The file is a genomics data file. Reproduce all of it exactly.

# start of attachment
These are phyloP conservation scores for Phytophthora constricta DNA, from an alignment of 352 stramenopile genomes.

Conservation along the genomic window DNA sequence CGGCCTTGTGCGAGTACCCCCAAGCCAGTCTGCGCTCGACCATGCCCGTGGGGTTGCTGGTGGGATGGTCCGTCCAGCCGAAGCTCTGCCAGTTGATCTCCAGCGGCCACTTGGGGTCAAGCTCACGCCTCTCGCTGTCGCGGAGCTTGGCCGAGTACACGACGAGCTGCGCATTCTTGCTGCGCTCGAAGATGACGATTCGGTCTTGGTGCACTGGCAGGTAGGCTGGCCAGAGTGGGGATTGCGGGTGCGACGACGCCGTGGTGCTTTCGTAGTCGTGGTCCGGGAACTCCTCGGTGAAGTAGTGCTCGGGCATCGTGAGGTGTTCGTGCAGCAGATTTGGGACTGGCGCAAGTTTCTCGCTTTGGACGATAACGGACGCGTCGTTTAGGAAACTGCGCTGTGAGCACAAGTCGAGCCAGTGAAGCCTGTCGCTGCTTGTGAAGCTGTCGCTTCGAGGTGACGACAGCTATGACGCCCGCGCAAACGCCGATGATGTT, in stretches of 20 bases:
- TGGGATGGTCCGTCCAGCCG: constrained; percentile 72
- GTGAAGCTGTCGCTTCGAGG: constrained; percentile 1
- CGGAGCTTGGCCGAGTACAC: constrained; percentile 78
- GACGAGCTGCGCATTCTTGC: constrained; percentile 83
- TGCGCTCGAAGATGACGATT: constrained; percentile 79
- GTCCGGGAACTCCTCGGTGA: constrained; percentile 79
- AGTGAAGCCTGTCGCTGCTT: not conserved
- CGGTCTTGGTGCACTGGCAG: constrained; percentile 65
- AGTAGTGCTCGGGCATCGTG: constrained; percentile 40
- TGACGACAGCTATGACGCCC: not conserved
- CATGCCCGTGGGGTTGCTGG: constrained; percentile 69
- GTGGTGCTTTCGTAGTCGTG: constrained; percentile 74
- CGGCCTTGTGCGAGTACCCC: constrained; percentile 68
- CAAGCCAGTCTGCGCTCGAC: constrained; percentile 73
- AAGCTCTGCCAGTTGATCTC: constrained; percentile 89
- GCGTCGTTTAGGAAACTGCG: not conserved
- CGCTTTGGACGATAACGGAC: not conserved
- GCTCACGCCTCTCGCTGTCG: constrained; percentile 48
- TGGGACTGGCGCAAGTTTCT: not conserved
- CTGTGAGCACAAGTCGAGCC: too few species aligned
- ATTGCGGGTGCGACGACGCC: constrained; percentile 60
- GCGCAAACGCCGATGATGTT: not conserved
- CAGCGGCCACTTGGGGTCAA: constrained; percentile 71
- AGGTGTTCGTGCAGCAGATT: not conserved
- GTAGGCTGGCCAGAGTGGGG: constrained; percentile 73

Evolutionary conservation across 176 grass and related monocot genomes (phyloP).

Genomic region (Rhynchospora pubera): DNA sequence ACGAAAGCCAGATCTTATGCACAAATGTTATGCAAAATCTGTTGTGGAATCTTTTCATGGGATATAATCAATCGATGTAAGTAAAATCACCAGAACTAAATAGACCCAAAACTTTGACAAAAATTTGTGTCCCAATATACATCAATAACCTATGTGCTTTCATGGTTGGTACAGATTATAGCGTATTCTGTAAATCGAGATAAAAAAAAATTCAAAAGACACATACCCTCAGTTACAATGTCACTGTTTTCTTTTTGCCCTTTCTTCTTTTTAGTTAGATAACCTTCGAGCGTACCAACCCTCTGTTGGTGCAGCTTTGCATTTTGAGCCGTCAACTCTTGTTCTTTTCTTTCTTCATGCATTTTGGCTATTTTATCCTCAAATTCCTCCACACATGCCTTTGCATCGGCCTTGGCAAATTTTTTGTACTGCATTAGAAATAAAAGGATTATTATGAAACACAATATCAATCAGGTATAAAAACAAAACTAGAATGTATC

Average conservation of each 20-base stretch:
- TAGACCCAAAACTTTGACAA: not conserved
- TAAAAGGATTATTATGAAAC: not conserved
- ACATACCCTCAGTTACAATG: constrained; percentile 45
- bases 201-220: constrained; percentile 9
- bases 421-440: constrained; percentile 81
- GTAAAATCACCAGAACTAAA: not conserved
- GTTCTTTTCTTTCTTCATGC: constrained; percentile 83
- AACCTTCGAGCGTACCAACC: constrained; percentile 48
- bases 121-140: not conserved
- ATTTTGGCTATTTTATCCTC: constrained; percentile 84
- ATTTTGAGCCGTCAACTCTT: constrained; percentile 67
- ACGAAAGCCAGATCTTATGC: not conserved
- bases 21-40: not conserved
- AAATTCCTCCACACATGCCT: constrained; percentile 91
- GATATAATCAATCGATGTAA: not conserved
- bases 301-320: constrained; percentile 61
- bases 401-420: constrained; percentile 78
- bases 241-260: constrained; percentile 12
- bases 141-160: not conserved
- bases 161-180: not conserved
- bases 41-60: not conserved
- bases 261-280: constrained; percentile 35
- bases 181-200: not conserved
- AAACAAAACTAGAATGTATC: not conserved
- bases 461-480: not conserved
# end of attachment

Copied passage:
These are phyloP conservation scores for Phytophthora constricta DNA, from an alignment of 352 stramenopile genomes.

Conservation along the genomic window DNA sequence CGGCCTTGTGCGAGTACCCCCAAGCCAGTCTGCGCTCGACCATGCCCGTGGGGTTGCTGGTGGGATGGTCCGTCCAGCCGAAGCTCTGCCAGTTGATCTCCAGCGGCCACTTGGGGTCAAGCTCACGCCTCTCGCTGTCGCGGAGCTTGGCCGAGTACACGACGAGCTGCGCATTCTTGCTGCGCTCGAAGATGACGATTCGGTCTTGGTGCACTGGCAGGTAGGCTGGCCAGAGTGGGGATTGCGGGTGCGACGACGCCGTGGTGCTTTCGTAGTCGTGGTCCGGGAACTCCTCGGTGAAGTAGTGCTCGGGCATCGTGAGGTGTTCGTGCAGCAGATTTGGGACTGGCGCAAGTTTCTCGCTTTGGACGATAACGGACGCGTCGTTTAGGAAACTGCGCTGTGAGCACAAGTCGAGCCAGTGAAGCCTGTCGCTGCTTGTGAAGCTGTCGCTTCGAGGTGACGACAGCTATGACGCCCGCGCAAACGCCGATGATGTT, in stretches of 20 bases:
- TGGGATGGTCCGTCCAGCCG: constrained; percentile 72
- GTGAAGCTGTCGCTTCGAGG: constrained; percentile 1
- CGGAGCTTGGCCGAGTACAC: constrained; percentile 78
- GACGAGCTGCGCATTCTTGC: constrained; percentile 83
- TGCGCTCGAAGATGACGATT: constrained; percentile 79
- GTCCGGGAACTCCTCGGTGA: constrained; percentile 79
- AGTGAAGCCTGTCGCTGCTT: not conserved
- CGGTCTTGGTGCACTGGCAG: constrained; percentile 65
- AGTAGTGCTCGGGCATCGTG: constrained; percentile 40
- TGACGACAGCTATGACGCCC: not conserved
- CATGCCCGTGGGGTTGCTGG: constrained; percentile 69
- GTGGTGCTTTCGTAGTCGTG: constrained; percentile 74
- CGGCCTTGTGCGAGTACCCC: constrained; percentile 68
- CAAGCCAGTCTGCGCTCGAC: constrained; percentile 73
- AAGCTCTGCCAGTTGATCTC: constrained; percentile 89
- GCGTCGTTTAGGAAACTGCG: not conserved
- CGCTTTGGACGATAACGGAC: not conserved
- GCTCACGCCTCTCGCTGTCG: constrained; percentile 48
- TGGGACTGGCGCAAGTTTCT: not conserved
- CTGTGAGCACAAGTCGAGCC: too few species aligned
- ATTGCGGGTGCGACGACGCC: constrained; percentile 60
- GCGCAAACGCCGATGATGTT: not conserved
- CAGCGGCCACTTGGGGTCAA: constrained; percentile 71
- AGGTGTTCGTGCAGCAGATT: not conserved
- GTAGGCTGGCCAGAGTGGGG: constrained; percentile 73

Evolutionary conservation across 176 grass and related monocot genomes (phyloP).

Genomic region (Rhynchospora pubera): DNA sequence ACGAAAGCCAGATCTTATGCACAAATGTTATGCAAAATCTGTTGTGGAATCTTTTCATGGGATATAATCAATCGATGTAAGTAAAATCACCAGAACTAAATAGACCCAAAACTTTGACAAAAATTTGTGTCCCAATATACATCAATAACCTATGTGCTTTCATGGTTGGTACAGATTATAGCGTATTCTGTAAATCGAGATAAAAAAAAATTCAAAAGACACATACCCTCAGTTACAATGTCACTGTTTTCTTTTTGCCCTTTCTTCTTTTTAGTTAGATAACCTTCGAGCGTACCAACCCTCTGTTGGTGCAGCTTTGCATTTTGAGCCGTCAACTCTTGTTCTTTTCTTTCTTCATGCATTTTGGCTATTTTATCCTCAAATTCCTCCACACATGCCTTTGCATCGGCCTTGGCAAATTTTTTGTACTGCATTAGAAATAAAAGGATTATTATGAAACACAATATCAATCAGGTATAAAAACAAAACTAGAATGTATC

Average conservation of each 20-base stretch:
- TAGACCCAAAACTTTGACAA: not conserved
- TAAAAGGATTATTATGAAAC: not conserved
- ACATACCCTCAGTTACAATG: constrained; percentile 45
- bases 201-220: constrained; percentile 9
- bases 421-440: constrained; percentile 81
- GTAAAATCACCAGAACTAAA: not conserved
- GTTCTTTTCTTTCTTCATGC: constrained; percentile 83
- AACCTTCGAGCGTACCAACC: constrained; percentile 48
- bases 121-140: not conserved
- ATTTTGGCTATTTTATCCTC: constrained; percentile 84
- ATTTTGAGCCGTCAACTCTT: constrained; percentile 67
- ACGAAAGCCAGATCTTATGC: not conserved
- bases 21-40: not conserved
- AAATTCCTCCACACATGCCT: constrained; percentile 91
- GATATAATCAATCGATGTAA: not conserved
- bases 301-320: constrained; percentile 61
- bases 401-420: constrained; percentile 78
- bases 241-260: constrained; percentile 12
- bases 141-160: not conserved
- bases 161-180: not conserved
- bases 41-60: not conserved
- bases 261-280: constrained; percentile 35
- bases 181-200: not conserved
- AAACAAAACTAGAATGTATC: not conserved
- bases 461-480: not conserved